Wednesday, March 17, 2010

CD of the Day - "Trilok Gurtu: Massical"

CD of the Day
Trilok Gurtu: "Massical" (BHM)

Produced by Gurtu & Carlo Cantini. Featuring: Trilok Gurtu (drums, percussion, tabla, kalimba, cajon, synth, djembe, udu, repinique, backing vocals), Jan Garbarek (tenor sax), Carlo Cantini (violin, keyboards, ukelele, melodica, glockenspiel, cetra, dilruba), Roland Cabezas (electric & acoustic guitars, hand percussion), Kai Eckhardt & Johan Berby (bass), Sabine Kabongo (vocals), Ravi Chari (harmonium), Phil Drummy (chromatic harmonica, kaval, kaen, bansoori, bagpiper-chanter, didjerido, santoor, flute), Stefano Dall’Ora (cello), Kalpana (vocal), Nitin Shankar (synth), Dilshad Khan (sarangi), Massimo Greco (trumpet & flugelhorn), Mauro Ottolini (trombone), Devki Pandit (vocal), Nitin Shankar (keyboard, percussion, frame drums, tabla, duggi, chanda).

Drummer and percussionist extraordinaire Trilok Gurtu was born into a family of musicians in Bombay and has moved between different worlds for so long now that it seems like a personal odyssey. Influenced by John Coltrane and Jimi Hendrix he subsequently moved to Europe and involved himself in high profile collaborations with the likes of John McLaughlin, Joe Zawinul, Don Cherry, Airto Moreira (the superb "Misa Espiritual" album/video project for Harmonia Mundi with the WDR Big Band, never reissued on CD nor DVD!!!) and Jan Garbarek.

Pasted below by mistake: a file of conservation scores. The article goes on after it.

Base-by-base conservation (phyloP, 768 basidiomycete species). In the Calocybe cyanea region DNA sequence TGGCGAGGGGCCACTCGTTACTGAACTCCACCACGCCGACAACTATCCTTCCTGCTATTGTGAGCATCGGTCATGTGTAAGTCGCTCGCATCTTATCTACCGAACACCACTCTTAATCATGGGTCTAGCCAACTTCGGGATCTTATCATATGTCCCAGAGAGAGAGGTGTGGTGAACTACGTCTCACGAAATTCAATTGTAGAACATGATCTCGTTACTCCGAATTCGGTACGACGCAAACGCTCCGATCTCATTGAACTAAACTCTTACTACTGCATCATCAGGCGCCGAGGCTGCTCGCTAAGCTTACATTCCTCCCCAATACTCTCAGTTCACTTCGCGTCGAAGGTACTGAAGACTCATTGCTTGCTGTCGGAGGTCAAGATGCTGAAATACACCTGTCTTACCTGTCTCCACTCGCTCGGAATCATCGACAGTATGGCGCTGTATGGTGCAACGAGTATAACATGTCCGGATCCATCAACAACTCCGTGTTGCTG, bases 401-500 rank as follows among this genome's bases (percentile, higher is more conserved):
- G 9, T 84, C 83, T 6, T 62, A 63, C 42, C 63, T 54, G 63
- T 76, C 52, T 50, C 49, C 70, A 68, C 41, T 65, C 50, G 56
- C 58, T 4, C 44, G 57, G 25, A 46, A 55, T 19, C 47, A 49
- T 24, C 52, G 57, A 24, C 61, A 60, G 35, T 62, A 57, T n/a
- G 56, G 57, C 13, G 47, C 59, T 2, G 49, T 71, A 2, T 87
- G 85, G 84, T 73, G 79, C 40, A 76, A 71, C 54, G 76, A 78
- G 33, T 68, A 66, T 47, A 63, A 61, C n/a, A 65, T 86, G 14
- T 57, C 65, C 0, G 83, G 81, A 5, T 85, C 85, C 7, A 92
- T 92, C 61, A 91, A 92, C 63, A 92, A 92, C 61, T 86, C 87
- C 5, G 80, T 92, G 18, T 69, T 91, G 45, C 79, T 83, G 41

Garbarek also makes a notable guest appearance on tenor saxophone on Gurtu's excellent new CD 'Massical', a recording which largely features his working band: Carlo Cantini - violin and keyboards; Roland Cabezas - electric and acoustic guitars; Kai Eckhardt and Johan Berby - electric bass and former Zawinul Syndicate vocalist Sabine Kabongo.

Gurtu holds Don Cherry in great respect particularly as he made the highest level of music available to everyone by very simple means. That's exactly how the percussionist feels 'Massical', should be understood. His premise is that "music has to be there for everybody - it is the masses who have to decide about music and not the classes. The classes always have the money. But you always have to reach the masses. That's why I say music is massical, not classical".

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